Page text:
Hussein Kamel al-Majid
|Minister of Military Industries|
4 February 1987 –20 December 1995
|Born||18 June 1954|
Tel Al Thahab, Kingdom of Iraq
|Died||23 February 1996 (aged 41)|
Baghdad, Ba'athist Iraq
|Political party||Arab Socialist Ba'ath Party|
|Relatives||Saddam Kamel (brother)|
Hussein Kamel Hassan al-Majid (Arabic : حسين كامل حسن المجيد) (18 June 1954 – 23 February 1996) was the son-in-law and second cousin of Iraqi leader Saddam Hussein. He defected to Jordan and assisted United Nations Special Commission (UNSCOM) and International Atomic Energy Agency (IAEA) inspection teams assigned to look for weapons of mass destruction in Iraq.
Iraq, officially the Republic of Iraq, is a country in Western Asia, bordered by Turkey to the north, Iran to the east, Kuwait to the southeast, Saudi Arabia to the south, Jordan to the southwest and Syria to the west. The capital, and largest city, is Baghdad. Iraq is home to diverse ethnic groups including Arabs, Kurds, Chaldeans, Assyrians, Turkmen, Shabakis, Yazidis, Armenians, Mandeans, Circassians and Kawliya. Around 95% of the country's 37 million citizens are Muslims, with Christianity, Yarsan, Yezidism and Mandeanism also present. The official languages of Iraq are Arabic and Kurdish.
Saddam Hussein Abd al-Majid al-Tikriti was President of Iraq from 16 July 1979 until 9 April 2003. A leading member of the revolutionary Arab Socialist Ba'ath Party, and later, the Baghdad-based Ba'ath Party and its regional organization the Iraqi Ba'ath Party—which espoused Ba'athism, a mix of Arab nationalism and socialism—Saddam played a key role in the 1968 coup that brought the party to power in Iraq.
Jordan, officially the Hashemite Kingdom of Jordan, is an Arab country in Western Asia, on the East Bank of the Jordan River. Jordan is bordered by Saudi Arabia to the south and the east, Iraq to the north-east, Syria to the north and Israel and Palestine to the west. The Dead Sea is located along its western borders and the country has a short 26-kilometre (16 mi) coastline on the Red Sea in its extreme south-west, but is otherwise landlocked. Jordan is strategically located at the crossroads of Asia, Africa and Europe. The capital, Amman, is Jordan's most populous city as well as the country's economic, political and cultural centre.
Kamel was born in Tel Al Thahab (in modern-day Balad District, Saladin Governorate).He rose through the military ranks to become the Supervisor of the Republican Guard, Iraq's elite military forces, in 1982. He later became the Minister of Industries, heading the Military Industrialisation Commission and supervising Iraq's weapons development programs from 1987. Kamel became oil minister of Iraq in 1990.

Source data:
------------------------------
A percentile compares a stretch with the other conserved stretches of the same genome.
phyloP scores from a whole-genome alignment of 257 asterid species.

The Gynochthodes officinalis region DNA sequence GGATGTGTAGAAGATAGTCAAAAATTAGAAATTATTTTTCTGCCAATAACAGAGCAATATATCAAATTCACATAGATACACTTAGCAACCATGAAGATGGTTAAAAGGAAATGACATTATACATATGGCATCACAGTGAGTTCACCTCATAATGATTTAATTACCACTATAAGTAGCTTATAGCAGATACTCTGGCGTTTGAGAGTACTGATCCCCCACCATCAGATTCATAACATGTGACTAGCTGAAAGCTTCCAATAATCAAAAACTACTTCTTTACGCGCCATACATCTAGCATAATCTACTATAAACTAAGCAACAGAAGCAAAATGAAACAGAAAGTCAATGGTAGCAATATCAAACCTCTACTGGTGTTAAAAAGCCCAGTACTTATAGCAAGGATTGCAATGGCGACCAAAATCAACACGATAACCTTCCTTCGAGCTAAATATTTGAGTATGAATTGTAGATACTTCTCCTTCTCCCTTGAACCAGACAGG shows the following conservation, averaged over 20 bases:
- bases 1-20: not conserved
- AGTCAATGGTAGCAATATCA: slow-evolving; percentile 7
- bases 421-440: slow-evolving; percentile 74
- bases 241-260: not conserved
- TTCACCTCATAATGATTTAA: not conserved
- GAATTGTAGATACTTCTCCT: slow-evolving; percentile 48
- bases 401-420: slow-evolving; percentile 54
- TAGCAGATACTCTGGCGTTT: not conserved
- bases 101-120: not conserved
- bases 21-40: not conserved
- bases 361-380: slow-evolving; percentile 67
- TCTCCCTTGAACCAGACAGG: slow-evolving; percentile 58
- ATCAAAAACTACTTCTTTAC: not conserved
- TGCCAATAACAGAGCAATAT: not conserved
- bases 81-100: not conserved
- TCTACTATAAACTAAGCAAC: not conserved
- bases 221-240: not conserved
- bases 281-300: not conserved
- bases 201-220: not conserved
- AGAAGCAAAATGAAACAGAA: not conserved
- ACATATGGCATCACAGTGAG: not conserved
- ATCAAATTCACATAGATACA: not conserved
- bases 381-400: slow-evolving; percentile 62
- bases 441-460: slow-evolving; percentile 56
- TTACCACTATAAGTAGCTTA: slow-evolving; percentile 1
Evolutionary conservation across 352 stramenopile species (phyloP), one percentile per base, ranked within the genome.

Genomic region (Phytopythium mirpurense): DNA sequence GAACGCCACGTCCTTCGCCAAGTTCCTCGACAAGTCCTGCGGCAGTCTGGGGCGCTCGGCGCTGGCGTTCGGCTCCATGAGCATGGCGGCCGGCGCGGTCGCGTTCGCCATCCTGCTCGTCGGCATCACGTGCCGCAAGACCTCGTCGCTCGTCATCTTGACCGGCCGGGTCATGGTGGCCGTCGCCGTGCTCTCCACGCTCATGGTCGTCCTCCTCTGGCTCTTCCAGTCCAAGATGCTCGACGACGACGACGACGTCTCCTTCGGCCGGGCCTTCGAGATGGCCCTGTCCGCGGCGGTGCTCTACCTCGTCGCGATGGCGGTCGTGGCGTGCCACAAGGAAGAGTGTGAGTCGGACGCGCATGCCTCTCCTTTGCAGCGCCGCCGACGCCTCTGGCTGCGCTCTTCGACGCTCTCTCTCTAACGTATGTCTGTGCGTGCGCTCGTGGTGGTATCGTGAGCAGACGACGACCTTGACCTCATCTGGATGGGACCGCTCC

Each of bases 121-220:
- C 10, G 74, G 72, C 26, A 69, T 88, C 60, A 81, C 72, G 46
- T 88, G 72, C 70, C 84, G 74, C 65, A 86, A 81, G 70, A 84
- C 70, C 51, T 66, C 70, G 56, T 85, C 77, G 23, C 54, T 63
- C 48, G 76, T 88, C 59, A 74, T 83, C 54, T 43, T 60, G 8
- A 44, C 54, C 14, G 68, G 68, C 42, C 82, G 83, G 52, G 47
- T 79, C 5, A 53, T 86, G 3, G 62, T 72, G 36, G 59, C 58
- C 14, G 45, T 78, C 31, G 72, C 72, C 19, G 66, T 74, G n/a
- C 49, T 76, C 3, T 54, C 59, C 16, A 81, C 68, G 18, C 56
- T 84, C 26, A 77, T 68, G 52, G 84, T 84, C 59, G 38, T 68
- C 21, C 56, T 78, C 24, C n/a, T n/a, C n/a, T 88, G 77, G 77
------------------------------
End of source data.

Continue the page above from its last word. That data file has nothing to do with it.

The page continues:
Balad District is a district of the Saladin Governorate, Iraq. It covers an area of 2,469 km2 (953 sq mi), and had a population of 167,590 in 2003. The district capital is the city of Balad.
The Saladin or Salah ad Din Governorate is a governorate in Iraq, north of Baghdad. The governorate has an area of 24,363 square kilometres (9,407 sq mi). The estimated population in 2003 was 1,042,200 people. The capital is Tikrit; the governorate also contains the significantly larger city of Samarra. Before 1976 the governorate was part of Baghdad Governorate.
Not to be confused with Syrian Republican Guard
He married one of Saddam Hussein's daughters, Raghad Saddam, and lived in Iraq until 1995.On 7 August of that year, Kamel and his wife defected from Iraq, along with Kamel's brother, Saddam Kamel, and the brother's wife, Rana Saddam, another of Saddam Hussein's daughters. In a 21 September 1995 interview with CNN, Hussein Kamel explained:
Raghad Saddam Hussein is a daughter of Saddam Hussein, the former president of Iraq.
Saddam Kamel Hassan al-Majid was the second cousin and son-in-law of deposed Iraqi President Saddam Hussein. He was also a part time actor.
Rana Saddam Hussein is the second-eldest daughter of the former President of Iraq, Saddam Hussein and his first wife, Sajida Talfah. Her older sister is Raghad and younger sister is Hala Hussein.
This is what made me leave the country, the fact that Saddam Hussein surrounds himself with inefficient ministers and advisers who are not chosen for their competence but according to the whims of the Iraqi president. And as a result of this the whole of Iraq is suffering.